For an instant Augusta even dared to hope he had not noticed her peering anxiously at him over the top of the desk. Perhaps he had failed to observe her there at the other end of the big room. If she was very careful she might still get out of this mess with her reputation intact. She ducked her head behind the edge of the heavily carved oak.

She heard no footfalls on the thick Persian carpet, but a moment later the man spoke from no more than a few feet away.

“Good evening, Miss Ballinger. I trust you have found something suitably edifying to read down there behind Enfield’s desk? But surely the light is rather poor in that location.”

Augusta recognized the terrifyingly calm, unemotional male voice at once and groaned silently as her worst fears were confirmed. It
was
Graystone.

Just her bad luck that of all the guests who were inhabiting Lord Enfield’s country house this weekend, her discoverer was her uncle’s good friend. Harry Fleming, Earl of Graystone, was the one man in the house who probably would not believe any of the glib tales she had carefully prepared.

Graystone made Augusta uneasy for several reasons, one of which was that he had a disconcerting manner of looking straight into her eyes as if he would look into her very soul
and demand the truth. Another reason she was wary around him was that he was simply too bloody damned clever.

Frantically Augusta began sorting among the various stories she had planned to use in just such an eventuality as this. It would have to be a very clever story. Graystone was no fool. He was gravely dignified, chillingly correct, and at times solemnly pompous as far as Augusta was concerned, but he was no fool.

Augusta decided she had no choice but to brazen out the embarrassing situation. She forced herself to smile very brightly as she looked up with a feigned little start of surprise.

“Oh, hello, my lord. I did not expect to encounter anyone here in the library at this hour. I was just searching for a hairpin. I seem to have dropped one.”

“There appears to be a hairpin stuck in the lock of the desk.”

Augusta managed another amazed start and jumped to her feet. “Good heavens. So there is. What a very odd place for it to have landed.” Her fingers trembled as she snatched the pin out of the lock and dropped it into the pocket of her chintz wrapper. “I came downstairs to look for something to read because I could not sleep and the next thing I knew, I had lost my hairpin.”

Graystone solemnly considered her bright smile in the pale glow of the candle flame. “I am surprised you could not sleep, Miss Ballinger. You certainly had plenty of exercise today. I believe you participated in the archery contest organized for the ladies this afternoon, and then there was the long walk to the old Roman ruins and the picnic. All topped off by a great deal of dancing and whist this evening. One would have thought you’d have been quite exhausted.”

“Yes, well, I expect the unfamiliarity of my surroundings is to blame. You know how it is, my lord, when one sleeps in a strange bed.”

His cool gray eyes, which always made Augusta think of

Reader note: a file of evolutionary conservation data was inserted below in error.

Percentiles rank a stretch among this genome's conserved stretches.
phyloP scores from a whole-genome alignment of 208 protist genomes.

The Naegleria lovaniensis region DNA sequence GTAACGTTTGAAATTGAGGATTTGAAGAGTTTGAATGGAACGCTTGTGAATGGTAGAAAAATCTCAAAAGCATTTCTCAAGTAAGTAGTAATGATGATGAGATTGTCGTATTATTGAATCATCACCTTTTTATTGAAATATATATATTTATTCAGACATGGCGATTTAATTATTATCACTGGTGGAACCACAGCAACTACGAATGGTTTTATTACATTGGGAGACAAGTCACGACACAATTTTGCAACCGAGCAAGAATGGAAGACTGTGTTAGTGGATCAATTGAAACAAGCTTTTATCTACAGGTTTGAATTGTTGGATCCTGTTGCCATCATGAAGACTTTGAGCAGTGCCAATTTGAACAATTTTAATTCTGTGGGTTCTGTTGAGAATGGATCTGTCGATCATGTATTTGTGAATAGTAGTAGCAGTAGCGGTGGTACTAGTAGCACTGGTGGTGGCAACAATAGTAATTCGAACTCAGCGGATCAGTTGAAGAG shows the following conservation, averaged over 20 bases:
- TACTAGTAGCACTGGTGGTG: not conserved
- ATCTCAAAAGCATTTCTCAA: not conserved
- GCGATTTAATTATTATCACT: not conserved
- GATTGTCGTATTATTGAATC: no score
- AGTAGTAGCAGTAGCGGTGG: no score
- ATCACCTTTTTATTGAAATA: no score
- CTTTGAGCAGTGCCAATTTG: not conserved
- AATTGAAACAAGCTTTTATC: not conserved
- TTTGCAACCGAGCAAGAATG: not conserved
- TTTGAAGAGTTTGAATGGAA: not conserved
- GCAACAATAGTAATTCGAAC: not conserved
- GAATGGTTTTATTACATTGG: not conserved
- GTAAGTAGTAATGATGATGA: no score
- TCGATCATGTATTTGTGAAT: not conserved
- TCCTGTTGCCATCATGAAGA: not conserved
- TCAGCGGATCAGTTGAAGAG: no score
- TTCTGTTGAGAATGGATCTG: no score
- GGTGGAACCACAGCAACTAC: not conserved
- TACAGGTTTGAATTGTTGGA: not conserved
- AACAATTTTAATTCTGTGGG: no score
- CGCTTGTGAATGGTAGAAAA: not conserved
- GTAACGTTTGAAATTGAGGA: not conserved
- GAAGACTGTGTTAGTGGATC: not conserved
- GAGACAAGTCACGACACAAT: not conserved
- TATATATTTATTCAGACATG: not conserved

a cold winter sea, gleamed faintly. “What an interesting observation. Do you sleep in a lot of strange beds, Miss Ballinger?”

Augusta stared at him, uncertain how to take the question. A part of her was very nearly inclined to believe there might have been a deliberate sexual innuendo in Graystone’s seemingly polite remark. But that was impossible, she quickly decided. This was
Graystone
, after all. He would never do or say anything the least improper in the presence of a lady. Of course, he might not consider her a lady, she reminded herself bleakly.

“No, my lord, I do not have much opportunity to travel and therefore have not grown accustomed to the notion of changing beds frequently. Now, if you will excuse me, I had best be getting back upstairs. My cousin might awaken and notice I am gone. She would worry.”

“Ah, yes. The lovely Claudia. We certainly would not want the Angel to become concerned about her hoyden of a cousin, would we?”

Augusta winced. It was obvious she had sunk quite low in the earl’s estimation. Graystone clearly considered her an ill-mannered baggage. She could only hope he did not also think her a thief.

“No, my lord, I would not want to worry Claudia. Good evening, sir.” Head high, she made to step around him. He did not move and she was forced to halt directly in front of him. He was extremely large, she noticed. Standing this close, she felt overwhelmed by the solid, unyielding strength in him. Augusta gathered her courage.

“Surely you do not intend to keep me from returning to my bedchamber, my lord?”

Graystone’s brows rose slightly. “I would not want you to go back upstairs without that which you came for.”

Augusta’s mouth went dry.
He could not possibly know about Rosalind Morrissey’s journal
. “As it happens, I feel quite sleepy now, my lord. I do not think I shall need anything to read, after all.”

“Not even the item you hoped to find in Enfield’s desk?”

Augusta took refuge in high dudgeon. “How dare you imply I was attempting to get into Lord Enfield’s desk? I told you, my hairpin simply happened to land in the lock when it fell.”

“Allow me, Miss Ballinger.” Graystone removed a length of wire from his dressing gown pocket and slid it gently into the desk lock. There was a faint but quite distinct
snick
.

Augusta watched in astonishment as he eased open the top drawer and studied the contents. Then he waved a casual hand, inviting her to search for what she wanted.

BOOK: Rendezvous
12.59Mb size Format: txt, pdf, ePub
ads